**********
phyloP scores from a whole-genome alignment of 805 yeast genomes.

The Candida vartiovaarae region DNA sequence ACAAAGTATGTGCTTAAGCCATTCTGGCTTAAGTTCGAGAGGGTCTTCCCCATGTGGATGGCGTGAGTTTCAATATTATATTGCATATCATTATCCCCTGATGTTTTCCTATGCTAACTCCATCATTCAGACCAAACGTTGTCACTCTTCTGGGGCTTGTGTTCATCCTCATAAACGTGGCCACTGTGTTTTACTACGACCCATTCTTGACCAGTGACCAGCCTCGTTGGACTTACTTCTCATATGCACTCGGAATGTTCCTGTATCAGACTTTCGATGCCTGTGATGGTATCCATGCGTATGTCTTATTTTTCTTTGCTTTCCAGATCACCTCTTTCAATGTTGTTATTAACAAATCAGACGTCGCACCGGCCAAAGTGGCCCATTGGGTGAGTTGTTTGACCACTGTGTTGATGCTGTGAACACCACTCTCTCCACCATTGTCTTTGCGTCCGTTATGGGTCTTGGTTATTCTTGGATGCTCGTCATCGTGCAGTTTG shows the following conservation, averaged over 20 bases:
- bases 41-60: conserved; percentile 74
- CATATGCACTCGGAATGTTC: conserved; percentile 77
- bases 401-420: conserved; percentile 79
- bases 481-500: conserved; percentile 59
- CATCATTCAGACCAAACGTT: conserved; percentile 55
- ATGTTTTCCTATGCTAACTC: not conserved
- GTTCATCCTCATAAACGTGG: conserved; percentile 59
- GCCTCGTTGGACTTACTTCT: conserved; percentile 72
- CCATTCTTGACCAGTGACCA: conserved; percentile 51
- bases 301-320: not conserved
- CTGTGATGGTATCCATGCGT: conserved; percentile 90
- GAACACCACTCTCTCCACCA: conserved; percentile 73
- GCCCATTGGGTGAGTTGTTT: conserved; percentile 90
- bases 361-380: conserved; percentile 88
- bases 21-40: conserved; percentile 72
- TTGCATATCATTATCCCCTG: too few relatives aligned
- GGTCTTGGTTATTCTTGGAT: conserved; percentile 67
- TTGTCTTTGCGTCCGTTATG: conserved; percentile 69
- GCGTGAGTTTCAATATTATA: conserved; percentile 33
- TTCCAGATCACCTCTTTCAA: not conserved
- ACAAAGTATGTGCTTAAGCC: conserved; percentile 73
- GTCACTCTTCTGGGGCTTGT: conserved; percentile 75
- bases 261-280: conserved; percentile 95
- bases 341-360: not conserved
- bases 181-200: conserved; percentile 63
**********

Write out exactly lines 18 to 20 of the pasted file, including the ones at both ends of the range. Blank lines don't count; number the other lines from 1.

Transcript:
- TTGCATATCATTATCCCCTG: too few relatives aligned
- GGTCTTGGTTATTCTTGGAT: conserved; percentile 67
- TTGTCTTTGCGTCCGTTATG: conserved; percentile 69